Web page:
The anti-corruption prosecutor's office said on Friday it was investigating the alleged payments to PP members. El Pais claims it has photocopies of ledgers showing Rajoy received annual payments of 25,200 euros ($34,200) over 11 years.
If he reported the income to tax authorities, and if they are reflected in the party's public accounts, such payments may not necessarily be illegal. But ethical questions would remain.
If the prosecutor finds evidence of a possible crime he will make a report to Spain's High Court, which will then decide whether it opens a judicial investigation, the first step to a possible criminal trial.
Spain's courts are notoriously slow and a judicial probe could take many years to conclude.
In the meantime, Rajoy may struggle to turn around public opinion. A poll before the scandal broke found 96 percent of Spanish adults see corruption as pervasive in politics. Tax evasion and unemployment benefits fraud are rife.
Spending cuts in education and healthcare - to try to tame the public deficit and bring down state borrowing costs - have soured the public mood.
Demonstrators march through the streets of Madrid and other major cities almost every day. A common lament is that the debt-burdened government is going further into debt to bail out banks that lent recklessly to builders during a property bubble.
Spain's prolonged economic boom, which crashed in 2008, was fed by huge expansion in the construction industry. Courts have looked into a number of corruption cases involving builders accused of paying off politicians in exchange for public works contracts or for re-zoning of rural land to allow development.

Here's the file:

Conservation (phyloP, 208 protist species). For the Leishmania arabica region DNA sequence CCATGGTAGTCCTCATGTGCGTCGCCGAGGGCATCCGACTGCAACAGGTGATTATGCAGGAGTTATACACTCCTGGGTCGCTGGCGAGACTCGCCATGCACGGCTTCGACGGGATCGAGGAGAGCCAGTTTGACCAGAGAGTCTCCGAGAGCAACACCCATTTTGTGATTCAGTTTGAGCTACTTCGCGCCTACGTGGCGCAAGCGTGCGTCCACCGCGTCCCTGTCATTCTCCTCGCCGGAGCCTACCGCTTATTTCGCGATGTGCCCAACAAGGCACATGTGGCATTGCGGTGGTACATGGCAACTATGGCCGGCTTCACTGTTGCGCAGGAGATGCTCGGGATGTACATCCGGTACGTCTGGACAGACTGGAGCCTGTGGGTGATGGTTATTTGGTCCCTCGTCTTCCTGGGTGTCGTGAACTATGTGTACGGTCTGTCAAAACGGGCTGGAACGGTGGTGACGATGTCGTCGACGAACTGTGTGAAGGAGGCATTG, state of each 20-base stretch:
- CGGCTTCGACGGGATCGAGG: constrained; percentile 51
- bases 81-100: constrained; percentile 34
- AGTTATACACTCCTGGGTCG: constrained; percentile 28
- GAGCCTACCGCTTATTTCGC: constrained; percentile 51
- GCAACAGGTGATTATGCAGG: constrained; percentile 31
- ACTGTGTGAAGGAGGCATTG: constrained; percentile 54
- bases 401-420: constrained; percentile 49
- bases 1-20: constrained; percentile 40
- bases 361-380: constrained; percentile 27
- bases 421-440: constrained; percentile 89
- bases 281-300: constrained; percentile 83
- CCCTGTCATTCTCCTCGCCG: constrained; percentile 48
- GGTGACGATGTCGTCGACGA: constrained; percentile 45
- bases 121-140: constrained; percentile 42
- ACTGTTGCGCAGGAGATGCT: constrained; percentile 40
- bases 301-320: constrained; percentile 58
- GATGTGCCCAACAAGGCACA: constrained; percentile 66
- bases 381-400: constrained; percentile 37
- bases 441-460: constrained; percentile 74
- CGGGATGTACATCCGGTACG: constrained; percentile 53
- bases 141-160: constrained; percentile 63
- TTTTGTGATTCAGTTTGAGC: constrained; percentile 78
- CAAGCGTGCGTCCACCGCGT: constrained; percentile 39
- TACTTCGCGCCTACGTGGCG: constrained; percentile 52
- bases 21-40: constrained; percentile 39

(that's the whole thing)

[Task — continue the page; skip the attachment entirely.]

THE BARCENAS PAPERS
While corruption scandals are common, this is the first in many years to reach so high in the political leadership.
The central figure in the case, former PP treasurer Luis Barcenas, has been under investigation since 2009 for alleged involvement in a kickbacks scheme known as the Gurtel Case.
A number of PP mayors and city council members have had to resign in the Gurtel investigation, but the case has languished, bouncing from one judge to another, and never gone to trial.
The affair jumped back into the public eye in January when court officials said that they had discovered that Barcenas had a Swiss bank account that once held as much as 22 million euros.
Barcenas's lawyer has said the money came from legitimate businesses and that it has now been reported to tax authorities.
"The People's Party does not have and never had accounts in a foreign country and has never issued orders to open accounts in a foreign country. We have nothing to do with it," Rajoy said in his address on Saturday.
El Pais said last week it had obtained 20 photocopied pages of what it says is Barcenas' secret ledger, allegedly showing almost 20 years of cash donations from business executives and a stream of payments.
Barcenas has denied any wrongdoing and has called the El Pais reports "false".
(Additional reporting by Iciar Reinlein and Rodrigo de Miguel; Writing by Fiona Ortiz; Editing by Andrew Roche)